Parashat Vayakhel- Show the Kids
The Torah in Parashat Vayakhel relates how Beneh Yisrael responded enthusiastically to Moshe’s call for donations to the Mishkan. The people generously donated all the materials that were needed for the Mishkan’s construction, which included precious metals, animal skins, wool, dyes, and much more. The Torah writes, "Every man and woman whose heart stirred them to bring [materials] for all the work that God commanded through Moshe to be done – Beneh Yisrael brought a donation to God" (35:29).
Many commentators have noted that this verse appears, at first glance, redundant. It seems unnecessary for the Torah to inform us that all the people who were inspired to bring donations indeed brought donations. Isn’t this obvious? What purpose was there for the Torah to make such a self-evident statement?
Many different interpretations have been offered to explain the meaning and intent of this verse. The Hid"a (Rav Haim Yosef David Azulai, 1724-1807) suggested that the Torah refers to the people’s faithful fulfillment of their pledges. As we unfortunately know all too well, people often feel inspired when they hear an appeal and make a generous pledge, but later have second thoughts and renege on their commitments. Many of our institutions are owed enormous sums of money in unpaid pledges. This is a most unfortunate reality, and is also very frightening, in light of our Sages’ stern warnings of the potential consequences, Heaven forbid, of failing to fulfill vows. The Torah here emphasizes that "every man and woman whose heart stirred them" – who felt inspired and made a commitment to donate – "brought a donation to God." They not only pledged, but they also fulfilled those pledges in full.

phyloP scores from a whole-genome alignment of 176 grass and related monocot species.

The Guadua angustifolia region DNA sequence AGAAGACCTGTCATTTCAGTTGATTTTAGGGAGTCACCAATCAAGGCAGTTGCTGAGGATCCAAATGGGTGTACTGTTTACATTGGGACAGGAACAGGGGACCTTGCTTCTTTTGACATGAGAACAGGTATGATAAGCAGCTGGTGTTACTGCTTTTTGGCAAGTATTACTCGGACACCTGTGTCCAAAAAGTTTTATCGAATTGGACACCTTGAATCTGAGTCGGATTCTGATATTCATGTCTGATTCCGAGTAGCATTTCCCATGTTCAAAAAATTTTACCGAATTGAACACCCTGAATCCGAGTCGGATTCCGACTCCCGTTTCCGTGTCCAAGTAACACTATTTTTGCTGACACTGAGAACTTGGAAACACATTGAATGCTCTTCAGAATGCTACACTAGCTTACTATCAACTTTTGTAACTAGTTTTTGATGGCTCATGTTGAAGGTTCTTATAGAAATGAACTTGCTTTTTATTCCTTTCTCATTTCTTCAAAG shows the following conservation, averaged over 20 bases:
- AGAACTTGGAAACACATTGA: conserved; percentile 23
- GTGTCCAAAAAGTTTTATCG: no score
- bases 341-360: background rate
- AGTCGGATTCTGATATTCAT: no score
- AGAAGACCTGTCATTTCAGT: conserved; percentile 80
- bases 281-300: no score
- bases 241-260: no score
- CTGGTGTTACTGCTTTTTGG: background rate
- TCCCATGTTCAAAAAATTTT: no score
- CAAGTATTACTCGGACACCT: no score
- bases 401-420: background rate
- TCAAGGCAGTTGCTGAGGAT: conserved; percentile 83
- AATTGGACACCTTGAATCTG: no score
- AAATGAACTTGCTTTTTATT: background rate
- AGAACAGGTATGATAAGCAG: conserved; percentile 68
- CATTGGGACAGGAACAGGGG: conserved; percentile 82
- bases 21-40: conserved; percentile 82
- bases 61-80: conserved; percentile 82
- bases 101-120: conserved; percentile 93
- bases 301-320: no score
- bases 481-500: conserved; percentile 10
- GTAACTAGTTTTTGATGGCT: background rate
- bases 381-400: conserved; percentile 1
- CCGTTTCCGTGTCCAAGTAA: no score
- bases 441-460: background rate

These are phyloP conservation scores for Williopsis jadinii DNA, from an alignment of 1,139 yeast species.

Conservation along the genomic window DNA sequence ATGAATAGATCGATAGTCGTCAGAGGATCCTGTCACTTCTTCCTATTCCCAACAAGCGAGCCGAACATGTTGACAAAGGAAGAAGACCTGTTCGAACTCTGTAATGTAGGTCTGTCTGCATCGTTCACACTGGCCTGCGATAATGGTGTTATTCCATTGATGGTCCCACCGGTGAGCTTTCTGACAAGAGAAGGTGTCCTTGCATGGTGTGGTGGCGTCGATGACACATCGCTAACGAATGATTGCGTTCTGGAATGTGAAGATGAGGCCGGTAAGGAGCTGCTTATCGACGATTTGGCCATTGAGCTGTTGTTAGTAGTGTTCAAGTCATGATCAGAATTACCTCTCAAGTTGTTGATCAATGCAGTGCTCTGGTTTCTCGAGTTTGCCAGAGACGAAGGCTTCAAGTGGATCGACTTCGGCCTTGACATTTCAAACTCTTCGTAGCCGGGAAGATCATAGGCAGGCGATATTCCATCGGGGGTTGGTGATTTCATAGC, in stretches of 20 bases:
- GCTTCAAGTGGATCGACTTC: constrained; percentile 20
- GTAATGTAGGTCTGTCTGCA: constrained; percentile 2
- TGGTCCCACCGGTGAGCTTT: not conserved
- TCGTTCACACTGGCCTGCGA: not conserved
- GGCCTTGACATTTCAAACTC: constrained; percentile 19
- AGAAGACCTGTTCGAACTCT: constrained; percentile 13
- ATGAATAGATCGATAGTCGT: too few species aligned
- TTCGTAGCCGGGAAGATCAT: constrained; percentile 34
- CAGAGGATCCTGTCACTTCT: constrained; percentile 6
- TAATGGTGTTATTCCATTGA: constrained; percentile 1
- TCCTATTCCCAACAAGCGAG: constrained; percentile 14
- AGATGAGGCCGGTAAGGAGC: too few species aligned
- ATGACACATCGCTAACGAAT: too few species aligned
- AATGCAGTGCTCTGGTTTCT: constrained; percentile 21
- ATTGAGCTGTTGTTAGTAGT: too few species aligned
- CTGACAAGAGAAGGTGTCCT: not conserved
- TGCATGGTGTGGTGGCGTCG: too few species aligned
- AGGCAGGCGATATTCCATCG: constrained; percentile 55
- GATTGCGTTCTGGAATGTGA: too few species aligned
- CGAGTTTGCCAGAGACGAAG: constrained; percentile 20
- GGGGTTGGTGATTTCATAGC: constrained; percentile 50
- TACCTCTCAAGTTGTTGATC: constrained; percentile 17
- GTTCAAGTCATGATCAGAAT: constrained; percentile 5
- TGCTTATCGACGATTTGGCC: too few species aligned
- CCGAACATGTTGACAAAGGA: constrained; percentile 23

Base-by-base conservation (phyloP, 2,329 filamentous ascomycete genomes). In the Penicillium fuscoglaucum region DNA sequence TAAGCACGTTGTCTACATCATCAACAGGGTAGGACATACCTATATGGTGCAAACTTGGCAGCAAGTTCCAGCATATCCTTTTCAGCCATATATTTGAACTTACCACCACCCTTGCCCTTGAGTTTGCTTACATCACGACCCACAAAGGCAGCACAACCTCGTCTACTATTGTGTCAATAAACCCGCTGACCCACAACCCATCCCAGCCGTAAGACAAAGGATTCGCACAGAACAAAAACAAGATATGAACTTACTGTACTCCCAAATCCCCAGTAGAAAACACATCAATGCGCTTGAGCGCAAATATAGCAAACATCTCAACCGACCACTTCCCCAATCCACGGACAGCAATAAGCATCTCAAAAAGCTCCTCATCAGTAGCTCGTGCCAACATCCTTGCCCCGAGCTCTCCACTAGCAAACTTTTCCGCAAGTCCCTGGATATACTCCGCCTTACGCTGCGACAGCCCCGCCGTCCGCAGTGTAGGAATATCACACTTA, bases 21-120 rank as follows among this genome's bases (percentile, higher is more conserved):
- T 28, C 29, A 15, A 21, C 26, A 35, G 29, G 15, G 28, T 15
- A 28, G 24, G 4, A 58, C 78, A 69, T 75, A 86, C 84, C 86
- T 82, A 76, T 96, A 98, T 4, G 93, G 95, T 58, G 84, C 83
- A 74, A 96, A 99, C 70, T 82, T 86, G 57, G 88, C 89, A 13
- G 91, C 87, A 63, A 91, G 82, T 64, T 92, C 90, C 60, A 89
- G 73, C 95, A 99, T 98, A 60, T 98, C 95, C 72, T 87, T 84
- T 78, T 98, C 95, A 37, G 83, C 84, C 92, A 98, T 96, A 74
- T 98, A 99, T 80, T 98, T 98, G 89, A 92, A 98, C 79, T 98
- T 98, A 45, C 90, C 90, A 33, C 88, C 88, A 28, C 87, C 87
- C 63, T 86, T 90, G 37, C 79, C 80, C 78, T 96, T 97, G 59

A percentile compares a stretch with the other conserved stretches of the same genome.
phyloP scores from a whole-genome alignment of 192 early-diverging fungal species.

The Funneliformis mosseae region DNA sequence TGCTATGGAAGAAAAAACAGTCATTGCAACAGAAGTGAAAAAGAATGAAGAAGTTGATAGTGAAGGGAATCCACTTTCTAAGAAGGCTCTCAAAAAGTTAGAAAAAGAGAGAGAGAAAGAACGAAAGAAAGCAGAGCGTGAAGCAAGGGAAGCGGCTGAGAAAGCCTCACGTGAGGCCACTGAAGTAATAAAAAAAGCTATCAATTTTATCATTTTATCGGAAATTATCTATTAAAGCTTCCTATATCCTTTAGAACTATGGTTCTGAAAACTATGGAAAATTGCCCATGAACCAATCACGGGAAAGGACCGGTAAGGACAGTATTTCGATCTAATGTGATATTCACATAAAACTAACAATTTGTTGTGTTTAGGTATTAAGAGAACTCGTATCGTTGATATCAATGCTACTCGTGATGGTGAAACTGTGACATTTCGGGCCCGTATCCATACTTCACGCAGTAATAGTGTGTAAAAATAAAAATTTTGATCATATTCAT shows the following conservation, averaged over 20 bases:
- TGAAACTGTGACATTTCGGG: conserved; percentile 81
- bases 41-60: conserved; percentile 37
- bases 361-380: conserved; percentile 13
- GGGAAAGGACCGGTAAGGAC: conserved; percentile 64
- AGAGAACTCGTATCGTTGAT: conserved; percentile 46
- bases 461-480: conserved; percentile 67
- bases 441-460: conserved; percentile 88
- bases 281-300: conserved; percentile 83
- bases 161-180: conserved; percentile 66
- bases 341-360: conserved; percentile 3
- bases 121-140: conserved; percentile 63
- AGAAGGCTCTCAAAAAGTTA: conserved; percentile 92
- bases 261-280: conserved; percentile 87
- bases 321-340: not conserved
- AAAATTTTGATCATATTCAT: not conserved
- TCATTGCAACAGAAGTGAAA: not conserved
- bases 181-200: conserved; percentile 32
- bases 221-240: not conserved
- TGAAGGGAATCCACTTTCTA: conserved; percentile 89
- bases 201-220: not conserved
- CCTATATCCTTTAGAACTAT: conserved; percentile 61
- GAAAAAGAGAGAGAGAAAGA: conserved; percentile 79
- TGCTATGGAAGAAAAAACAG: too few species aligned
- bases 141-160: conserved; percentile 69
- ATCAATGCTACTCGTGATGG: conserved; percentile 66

Another approach is to explain the verse as referring to the children. The Torah tells us that the people who made donations toward the Mishkan "Hebi’u Beneh Yisrael" – they brought the children, the youngsters, to watch. They didn’t leave the children at home and tell them to wait there while they went out. Rather, they took the children along to get them involved and to have them personally witness what was happening.
The most important aspect of parenting is modeling desired behavior. We send our children to school for twelve years and speak to them about Misvot, but these will not be effective unless we set a personal example for our children to follow. It is thus crucially important to make sure that our children see us perform Misvot. If a mother is baking in the kitchen, for example, it is worthwhile for her to call her daughter to the kitchen when she separates Halla. Seeing the Misva performed has a much stronger impact that just hearing about it. If we want our children to embrace our Torah values and lifestyle, then we must show them how it’s done. Just as Beneh Yisrael brought their children to see them donate their precious possessions to the Mishkan, we, too, must make a proactive effort to involve our children in the Misvot that we do, setting for them an inspiring example that they will hopefully follow for the rest of their lives – and that they will set for their own children, and so on, for all generations.